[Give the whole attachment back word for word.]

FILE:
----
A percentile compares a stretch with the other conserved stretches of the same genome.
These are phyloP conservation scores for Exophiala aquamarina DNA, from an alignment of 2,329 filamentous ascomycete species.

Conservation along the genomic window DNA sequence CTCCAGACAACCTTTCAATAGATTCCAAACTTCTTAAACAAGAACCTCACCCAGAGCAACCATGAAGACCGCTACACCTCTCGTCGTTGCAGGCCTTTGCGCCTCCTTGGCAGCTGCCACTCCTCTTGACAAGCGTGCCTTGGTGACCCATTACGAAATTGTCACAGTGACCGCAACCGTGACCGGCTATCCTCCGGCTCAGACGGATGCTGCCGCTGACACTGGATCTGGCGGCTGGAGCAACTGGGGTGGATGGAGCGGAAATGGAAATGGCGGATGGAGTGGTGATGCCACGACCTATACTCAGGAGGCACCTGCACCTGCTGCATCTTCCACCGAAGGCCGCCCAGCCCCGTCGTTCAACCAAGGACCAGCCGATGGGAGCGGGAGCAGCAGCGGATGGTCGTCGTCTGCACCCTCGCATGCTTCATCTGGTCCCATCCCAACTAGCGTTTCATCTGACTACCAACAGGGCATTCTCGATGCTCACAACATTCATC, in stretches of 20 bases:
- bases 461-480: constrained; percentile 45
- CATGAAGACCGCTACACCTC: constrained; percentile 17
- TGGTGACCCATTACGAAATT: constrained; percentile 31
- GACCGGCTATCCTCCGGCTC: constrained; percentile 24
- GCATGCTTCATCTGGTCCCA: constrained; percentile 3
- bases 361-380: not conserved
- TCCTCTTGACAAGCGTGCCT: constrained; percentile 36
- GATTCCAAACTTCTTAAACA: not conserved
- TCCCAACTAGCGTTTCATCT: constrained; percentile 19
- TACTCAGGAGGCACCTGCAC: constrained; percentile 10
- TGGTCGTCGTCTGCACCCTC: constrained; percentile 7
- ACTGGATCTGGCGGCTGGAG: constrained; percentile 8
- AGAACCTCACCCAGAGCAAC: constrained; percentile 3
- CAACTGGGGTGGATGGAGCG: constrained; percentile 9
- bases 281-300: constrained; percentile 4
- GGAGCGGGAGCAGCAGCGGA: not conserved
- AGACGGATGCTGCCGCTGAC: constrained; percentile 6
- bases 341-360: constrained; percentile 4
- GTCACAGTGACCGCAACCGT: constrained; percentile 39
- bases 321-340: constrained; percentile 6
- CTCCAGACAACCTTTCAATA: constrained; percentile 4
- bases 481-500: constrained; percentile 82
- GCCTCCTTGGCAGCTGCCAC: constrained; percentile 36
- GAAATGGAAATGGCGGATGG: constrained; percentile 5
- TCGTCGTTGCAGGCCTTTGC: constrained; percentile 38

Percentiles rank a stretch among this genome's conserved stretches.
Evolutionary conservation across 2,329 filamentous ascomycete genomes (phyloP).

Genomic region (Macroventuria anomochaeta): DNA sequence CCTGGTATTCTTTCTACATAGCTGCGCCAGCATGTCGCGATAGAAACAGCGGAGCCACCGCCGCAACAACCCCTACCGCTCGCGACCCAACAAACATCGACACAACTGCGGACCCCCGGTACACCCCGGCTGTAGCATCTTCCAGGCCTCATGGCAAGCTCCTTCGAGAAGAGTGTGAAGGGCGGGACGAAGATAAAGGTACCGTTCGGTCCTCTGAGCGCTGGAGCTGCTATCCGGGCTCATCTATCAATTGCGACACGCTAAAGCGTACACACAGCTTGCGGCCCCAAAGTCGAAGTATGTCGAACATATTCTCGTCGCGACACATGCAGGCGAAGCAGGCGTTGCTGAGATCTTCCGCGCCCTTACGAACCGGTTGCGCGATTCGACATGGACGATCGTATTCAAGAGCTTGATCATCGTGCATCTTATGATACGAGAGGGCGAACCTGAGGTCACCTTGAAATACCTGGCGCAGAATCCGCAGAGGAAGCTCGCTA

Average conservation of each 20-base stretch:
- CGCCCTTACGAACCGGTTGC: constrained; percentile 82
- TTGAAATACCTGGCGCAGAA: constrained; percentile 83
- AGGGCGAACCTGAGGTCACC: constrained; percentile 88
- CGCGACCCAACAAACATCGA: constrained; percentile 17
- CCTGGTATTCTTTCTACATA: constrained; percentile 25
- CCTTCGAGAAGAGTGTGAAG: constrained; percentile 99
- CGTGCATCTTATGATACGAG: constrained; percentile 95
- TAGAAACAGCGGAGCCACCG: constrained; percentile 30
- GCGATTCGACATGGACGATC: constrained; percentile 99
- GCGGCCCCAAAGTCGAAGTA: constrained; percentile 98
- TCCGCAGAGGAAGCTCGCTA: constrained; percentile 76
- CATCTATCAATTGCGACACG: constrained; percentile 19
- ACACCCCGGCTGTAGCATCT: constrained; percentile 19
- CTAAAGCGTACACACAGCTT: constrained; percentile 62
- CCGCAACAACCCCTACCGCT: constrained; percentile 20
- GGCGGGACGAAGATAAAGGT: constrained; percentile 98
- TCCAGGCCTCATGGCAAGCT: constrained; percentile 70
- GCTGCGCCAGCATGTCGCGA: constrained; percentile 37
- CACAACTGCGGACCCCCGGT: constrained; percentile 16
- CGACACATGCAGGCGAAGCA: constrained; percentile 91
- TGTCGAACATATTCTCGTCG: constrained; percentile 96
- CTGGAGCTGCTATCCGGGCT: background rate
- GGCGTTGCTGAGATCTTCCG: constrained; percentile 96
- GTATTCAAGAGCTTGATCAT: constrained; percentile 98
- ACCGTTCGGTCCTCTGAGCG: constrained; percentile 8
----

A percentile compares a stretch with the other conserved stretches of the same genome.
These are phyloP conservation scores for Exophiala aquamarina DNA, from an alignment of 2,329 filamentous ascomycete species.

Conservation along the genomic window DNA sequence CTCCAGACAACCTTTCAATAGATTCCAAACTTCTTAAACAAGAACCTCACCCAGAGCAACCATGAAGACCGCTACACCTCTCGTCGTTGCAGGCCTTTGCGCCTCCTTGGCAGCTGCCACTCCTCTTGACAAGCGTGCCTTGGTGACCCATTACGAAATTGTCACAGTGACCGCAACCGTGACCGGCTATCCTCCGGCTCAGACGGATGCTGCCGCTGACACTGGATCTGGCGGCTGGAGCAACTGGGGTGGATGGAGCGGAAATGGAAATGGCGGATGGAGTGGTGATGCCACGACCTATACTCAGGAGGCACCTGCACCTGCTGCATCTTCCACCGAAGGCCGCCCAGCCCCGTCGTTCAACCAAGGACCAGCCGATGGGAGCGGGAGCAGCAGCGGATGGTCGTCGTCTGCACCCTCGCATGCTTCATCTGGTCCCATCCCAACTAGCGTTTCATCTGACTACCAACAGGGCATTCTCGATGCTCACAACATTCATC, in stretches of 20 bases:
- bases 461-480: constrained; percentile 45
- CATGAAGACCGCTACACCTC: constrained; percentile 17
- TGGTGACCCATTACGAAATT: constrained; percentile 31
- GACCGGCTATCCTCCGGCTC: constrained; percentile 24
- GCATGCTTCATCTGGTCCCA: constrained; percentile 3
- bases 361-380: not conserved
- TCCTCTTGACAAGCGTGCCT: constrained; percentile 36
- GATTCCAAACTTCTTAAACA: not conserved
- TCCCAACTAGCGTTTCATCT: constrained; percentile 19
- TACTCAGGAGGCACCTGCAC: constrained; percentile 10
- TGGTCGTCGTCTGCACCCTC: constrained; percentile 7
- ACTGGATCTGGCGGCTGGAG: constrained; percentile 8
- AGAACCTCACCCAGAGCAAC: constrained; percentile 3
- CAACTGGGGTGGATGGAGCG: constrained; percentile 9
- bases 281-300: constrained; percentile 4
- GGAGCGGGAGCAGCAGCGGA: not conserved
- AGACGGATGCTGCCGCTGAC: constrained; percentile 6
- bases 341-360: constrained; percentile 4
- GTCACAGTGACCGCAACCGT: constrained; percentile 39
- bases 321-340: constrained; percentile 6
- CTCCAGACAACCTTTCAATA: constrained; percentile 4
- bases 481-500: constrained; percentile 82
- GCCTCCTTGGCAGCTGCCAC: constrained; percentile 36
- GAAATGGAAATGGCGGATGG: constrained; percentile 5
- TCGTCGTTGCAGGCCTTTGC: constrained; percentile 38

Percentiles rank a stretch among this genome's conserved stretches.
Evolutionary conservation across 2,329 filamentous ascomycete genomes (phyloP).

Genomic region (Macroventuria anomochaeta): DNA sequence CCTGGTATTCTTTCTACATAGCTGCGCCAGCATGTCGCGATAGAAACAGCGGAGCCACCGCCGCAACAACCCCTACCGCTCGCGACCCAACAAACATCGACACAACTGCGGACCCCCGGTACACCCCGGCTGTAGCATCTTCCAGGCCTCATGGCAAGCTCCTTCGAGAAGAGTGTGAAGGGCGGGACGAAGATAAAGGTACCGTTCGGTCCTCTGAGCGCTGGAGCTGCTATCCGGGCTCATCTATCAATTGCGACACGCTAAAGCGTACACACAGCTTGCGGCCCCAAAGTCGAAGTATGTCGAACATATTCTCGTCGCGACACATGCAGGCGAAGCAGGCGTTGCTGAGATCTTCCGCGCCCTTACGAACCGGTTGCGCGATTCGACATGGACGATCGTATTCAAGAGCTTGATCATCGTGCATCTTATGATACGAGAGGGCGAACCTGAGGTCACCTTGAAATACCTGGCGCAGAATCCGCAGAGGAAGCTCGCTA

Average conservation of each 20-base stretch:
- CGCCCTTACGAACCGGTTGC: constrained; percentile 82
- TTGAAATACCTGGCGCAGAA: constrained; percentile 83
- AGGGCGAACCTGAGGTCACC: constrained; percentile 88
- CGCGACCCAACAAACATCGA: constrained; percentile 17
- CCTGGTATTCTTTCTACATA: constrained; percentile 25
- CCTTCGAGAAGAGTGTGAAG: constrained; percentile 99
- CGTGCATCTTATGATACGAG: constrained; percentile 95
- TAGAAACAGCGGAGCCACCG: constrained; percentile 30
- GCGATTCGACATGGACGATC: constrained; percentile 99
- GCGGCCCCAAAGTCGAAGTA: constrained; percentile 98
- TCCGCAGAGGAAGCTCGCTA: constrained; percentile 76
- CATCTATCAATTGCGACACG: constrained; percentile 19
- ACACCCCGGCTGTAGCATCT: constrained; percentile 19
- CTAAAGCGTACACACAGCTT: constrained; percentile 62
- CCGCAACAACCCCTACCGCT: constrained; percentile 20
- GGCGGGACGAAGATAAAGGT: constrained; percentile 98
- TCCAGGCCTCATGGCAAGCT: constrained; percentile 70
- GCTGCGCCAGCATGTCGCGA: constrained; percentile 37
- CACAACTGCGGACCCCCGGT: constrained; percentile 16
- CGACACATGCAGGCGAAGCA: constrained; percentile 91
- TGTCGAACATATTCTCGTCG: constrained; percentile 96
- CTGGAGCTGCTATCCGGGCT: background rate
- GGCGTTGCTGAGATCTTCCG: constrained; percentile 96
- GTATTCAAGAGCTTGATCAT: constrained; percentile 98
- ACCGTTCGGTCCTCTGAGCG: constrained; percentile 8